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Logo of qualsafetyQuality and Safety in Health CareCurrent TOCInstructions for authors
 
Qual Saf Health Care. Dec 2002; 11(4): 345–351.
PMCID: PMC1757995
Quality collaboratives: lessons from research
J Ovretveit, P Bate, P Cleary, S Cretin, D Gustafson, K McInnes, H McLeod, T Molfenter, P Plsek, G Robert, S Shortell, and T Wilson
The Nordic School of Public Health, Goteborg, Sweden The Health Services Management Centre, Birmingham University, UK. jovret/at/aol.com
Abstract


Quality improvement collaboratives are increasingly being used in many countries to achieve rapid improvements in health care. However, there is little independent evidence that they are more cost effective than other methods, and little knowledge about how they could be made more effective. A number of systematic evaluations are being performed by researchers in North America, the UK, and Sweden. This paper presents the shared ideas from two meetings of these researchers. The evidence to date is that some collaboratives have stimulated improvements in patient care and organisational performance, but there are significant differences between collaboratives and teams. The researchers agreed on the possible reasons why some were less successful than others, and identified 10 challenges which organisers and teams need to address to achieve improvement. In the absence of more conclusive evidence, these guidelines are likely to be useful for collaborative organisers, teams and their managers and may also contribute to further research into collaboratives and the spread of innovations in health care.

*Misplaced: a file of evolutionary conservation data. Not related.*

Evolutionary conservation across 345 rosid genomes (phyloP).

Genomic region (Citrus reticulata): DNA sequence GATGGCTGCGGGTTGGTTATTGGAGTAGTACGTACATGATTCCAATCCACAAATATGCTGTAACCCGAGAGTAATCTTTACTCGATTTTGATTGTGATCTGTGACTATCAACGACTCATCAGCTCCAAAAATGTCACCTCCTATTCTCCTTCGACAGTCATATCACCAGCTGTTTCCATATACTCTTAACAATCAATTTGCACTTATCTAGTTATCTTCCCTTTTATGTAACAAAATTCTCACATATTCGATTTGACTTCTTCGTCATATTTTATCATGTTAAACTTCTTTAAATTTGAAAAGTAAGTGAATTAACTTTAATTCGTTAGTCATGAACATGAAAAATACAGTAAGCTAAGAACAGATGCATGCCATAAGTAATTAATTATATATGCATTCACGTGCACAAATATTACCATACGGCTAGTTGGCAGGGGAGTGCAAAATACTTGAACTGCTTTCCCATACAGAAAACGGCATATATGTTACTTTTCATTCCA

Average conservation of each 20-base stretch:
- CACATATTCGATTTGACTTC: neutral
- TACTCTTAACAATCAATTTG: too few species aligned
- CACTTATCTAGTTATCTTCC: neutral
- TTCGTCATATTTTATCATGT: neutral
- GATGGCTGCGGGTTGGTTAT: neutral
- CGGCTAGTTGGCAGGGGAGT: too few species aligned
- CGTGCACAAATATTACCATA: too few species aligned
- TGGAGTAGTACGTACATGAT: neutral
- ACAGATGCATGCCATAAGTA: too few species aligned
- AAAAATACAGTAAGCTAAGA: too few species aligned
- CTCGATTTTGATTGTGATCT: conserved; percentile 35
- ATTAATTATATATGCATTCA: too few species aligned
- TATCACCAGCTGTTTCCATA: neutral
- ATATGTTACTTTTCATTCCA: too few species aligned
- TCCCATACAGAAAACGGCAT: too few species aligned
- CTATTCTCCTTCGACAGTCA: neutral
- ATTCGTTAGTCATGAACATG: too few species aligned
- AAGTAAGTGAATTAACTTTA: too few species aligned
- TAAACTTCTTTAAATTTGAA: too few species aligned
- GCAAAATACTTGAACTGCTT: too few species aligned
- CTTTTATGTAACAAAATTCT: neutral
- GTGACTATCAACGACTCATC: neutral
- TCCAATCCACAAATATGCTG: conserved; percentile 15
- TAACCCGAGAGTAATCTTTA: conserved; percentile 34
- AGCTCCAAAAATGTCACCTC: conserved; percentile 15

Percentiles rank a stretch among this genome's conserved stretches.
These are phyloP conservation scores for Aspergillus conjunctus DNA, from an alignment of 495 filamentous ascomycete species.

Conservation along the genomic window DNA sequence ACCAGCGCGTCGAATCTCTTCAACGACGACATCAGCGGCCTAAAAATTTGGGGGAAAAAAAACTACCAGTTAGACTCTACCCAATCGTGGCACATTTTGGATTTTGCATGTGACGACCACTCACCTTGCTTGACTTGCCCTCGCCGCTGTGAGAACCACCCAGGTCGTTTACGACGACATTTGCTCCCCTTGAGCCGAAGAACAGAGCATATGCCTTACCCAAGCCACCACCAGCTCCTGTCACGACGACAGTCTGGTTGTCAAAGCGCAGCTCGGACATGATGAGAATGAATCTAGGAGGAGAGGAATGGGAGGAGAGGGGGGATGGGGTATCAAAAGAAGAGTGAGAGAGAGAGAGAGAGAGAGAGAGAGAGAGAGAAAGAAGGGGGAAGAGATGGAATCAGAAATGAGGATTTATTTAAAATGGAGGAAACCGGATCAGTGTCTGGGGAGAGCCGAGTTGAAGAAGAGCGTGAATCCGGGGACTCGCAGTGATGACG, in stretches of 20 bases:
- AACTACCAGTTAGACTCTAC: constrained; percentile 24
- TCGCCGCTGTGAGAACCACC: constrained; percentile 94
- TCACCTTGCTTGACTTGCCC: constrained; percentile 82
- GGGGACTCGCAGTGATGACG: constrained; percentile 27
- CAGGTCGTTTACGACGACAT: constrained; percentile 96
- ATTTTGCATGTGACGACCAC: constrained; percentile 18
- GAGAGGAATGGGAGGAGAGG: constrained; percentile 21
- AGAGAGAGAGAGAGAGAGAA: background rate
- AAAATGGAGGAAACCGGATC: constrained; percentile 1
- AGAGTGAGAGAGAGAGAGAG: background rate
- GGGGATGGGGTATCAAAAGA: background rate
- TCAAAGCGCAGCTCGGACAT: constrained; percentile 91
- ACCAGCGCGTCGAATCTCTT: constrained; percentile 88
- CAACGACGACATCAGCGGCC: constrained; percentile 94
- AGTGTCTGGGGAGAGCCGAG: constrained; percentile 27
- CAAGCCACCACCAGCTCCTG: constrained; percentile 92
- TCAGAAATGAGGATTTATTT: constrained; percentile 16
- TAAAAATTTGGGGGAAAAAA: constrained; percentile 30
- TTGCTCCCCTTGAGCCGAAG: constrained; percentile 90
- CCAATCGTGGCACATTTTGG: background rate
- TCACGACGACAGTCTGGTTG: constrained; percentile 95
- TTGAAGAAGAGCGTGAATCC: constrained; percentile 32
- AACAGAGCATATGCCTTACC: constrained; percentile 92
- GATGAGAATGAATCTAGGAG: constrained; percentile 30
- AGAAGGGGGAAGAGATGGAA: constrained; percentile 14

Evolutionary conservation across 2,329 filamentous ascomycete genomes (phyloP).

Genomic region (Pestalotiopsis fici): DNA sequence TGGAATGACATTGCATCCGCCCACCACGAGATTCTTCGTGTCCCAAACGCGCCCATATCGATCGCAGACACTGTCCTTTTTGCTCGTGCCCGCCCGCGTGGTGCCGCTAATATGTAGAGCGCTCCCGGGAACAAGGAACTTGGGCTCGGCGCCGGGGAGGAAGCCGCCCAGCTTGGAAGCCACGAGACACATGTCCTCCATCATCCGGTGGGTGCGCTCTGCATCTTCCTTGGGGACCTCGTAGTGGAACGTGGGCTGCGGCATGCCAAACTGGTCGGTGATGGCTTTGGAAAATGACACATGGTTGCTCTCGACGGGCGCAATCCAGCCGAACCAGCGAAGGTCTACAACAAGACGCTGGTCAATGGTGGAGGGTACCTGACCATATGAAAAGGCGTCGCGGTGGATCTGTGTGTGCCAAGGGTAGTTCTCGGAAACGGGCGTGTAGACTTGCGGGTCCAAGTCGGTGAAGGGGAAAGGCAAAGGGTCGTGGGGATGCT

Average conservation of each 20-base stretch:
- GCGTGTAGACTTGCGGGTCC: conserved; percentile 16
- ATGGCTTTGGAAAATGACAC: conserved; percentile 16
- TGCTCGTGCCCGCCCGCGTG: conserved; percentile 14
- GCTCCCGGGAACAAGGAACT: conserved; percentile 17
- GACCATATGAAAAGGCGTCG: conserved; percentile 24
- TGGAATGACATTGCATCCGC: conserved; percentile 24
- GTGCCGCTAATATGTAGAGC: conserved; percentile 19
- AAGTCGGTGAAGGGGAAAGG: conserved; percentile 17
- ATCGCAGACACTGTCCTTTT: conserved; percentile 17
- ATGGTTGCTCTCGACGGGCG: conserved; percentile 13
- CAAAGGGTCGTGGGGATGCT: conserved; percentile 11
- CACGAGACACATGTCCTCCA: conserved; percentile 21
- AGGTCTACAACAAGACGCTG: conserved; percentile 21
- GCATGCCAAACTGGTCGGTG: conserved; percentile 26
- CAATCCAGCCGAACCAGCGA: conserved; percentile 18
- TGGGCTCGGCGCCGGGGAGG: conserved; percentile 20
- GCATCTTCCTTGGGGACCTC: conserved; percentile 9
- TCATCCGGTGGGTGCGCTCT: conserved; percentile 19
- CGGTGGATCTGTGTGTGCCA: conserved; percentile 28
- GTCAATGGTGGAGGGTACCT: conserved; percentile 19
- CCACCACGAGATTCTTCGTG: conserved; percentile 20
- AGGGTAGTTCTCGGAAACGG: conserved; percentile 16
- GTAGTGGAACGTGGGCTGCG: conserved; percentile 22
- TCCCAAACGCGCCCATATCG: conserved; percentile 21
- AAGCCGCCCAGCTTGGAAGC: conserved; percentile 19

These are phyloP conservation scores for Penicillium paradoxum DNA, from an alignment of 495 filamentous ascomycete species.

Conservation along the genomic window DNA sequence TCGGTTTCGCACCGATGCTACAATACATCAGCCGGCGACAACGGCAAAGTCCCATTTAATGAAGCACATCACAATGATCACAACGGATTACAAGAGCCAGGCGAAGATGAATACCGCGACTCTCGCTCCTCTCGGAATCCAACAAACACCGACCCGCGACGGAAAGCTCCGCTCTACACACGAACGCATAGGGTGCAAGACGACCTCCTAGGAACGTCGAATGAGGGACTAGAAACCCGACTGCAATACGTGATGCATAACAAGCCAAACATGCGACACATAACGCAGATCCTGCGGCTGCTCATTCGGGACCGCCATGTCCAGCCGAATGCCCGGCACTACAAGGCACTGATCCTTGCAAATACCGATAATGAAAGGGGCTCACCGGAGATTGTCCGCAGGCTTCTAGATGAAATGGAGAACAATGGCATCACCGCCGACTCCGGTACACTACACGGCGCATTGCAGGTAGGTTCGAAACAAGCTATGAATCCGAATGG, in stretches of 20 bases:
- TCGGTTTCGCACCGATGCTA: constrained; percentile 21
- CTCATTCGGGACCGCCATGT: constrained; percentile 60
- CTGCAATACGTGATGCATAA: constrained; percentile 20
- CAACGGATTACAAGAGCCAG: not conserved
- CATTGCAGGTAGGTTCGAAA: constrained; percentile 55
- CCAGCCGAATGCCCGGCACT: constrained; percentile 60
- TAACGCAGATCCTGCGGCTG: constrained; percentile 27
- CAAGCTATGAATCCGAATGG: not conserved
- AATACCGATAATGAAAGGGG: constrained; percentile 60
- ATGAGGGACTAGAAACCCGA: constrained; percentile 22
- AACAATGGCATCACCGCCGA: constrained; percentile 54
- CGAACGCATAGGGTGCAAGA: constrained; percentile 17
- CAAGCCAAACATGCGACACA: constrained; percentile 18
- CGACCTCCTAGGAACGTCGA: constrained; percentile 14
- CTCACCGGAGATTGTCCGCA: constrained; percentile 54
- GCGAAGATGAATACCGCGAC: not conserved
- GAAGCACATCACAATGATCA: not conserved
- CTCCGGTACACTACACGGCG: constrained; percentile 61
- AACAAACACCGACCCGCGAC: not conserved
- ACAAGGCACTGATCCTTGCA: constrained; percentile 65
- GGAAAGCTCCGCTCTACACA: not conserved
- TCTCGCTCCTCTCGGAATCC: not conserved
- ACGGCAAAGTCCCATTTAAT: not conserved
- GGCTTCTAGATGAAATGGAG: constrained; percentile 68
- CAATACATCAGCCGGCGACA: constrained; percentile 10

Articles from Quality & Safety in Health Care are provided here courtesy of
BMJ Group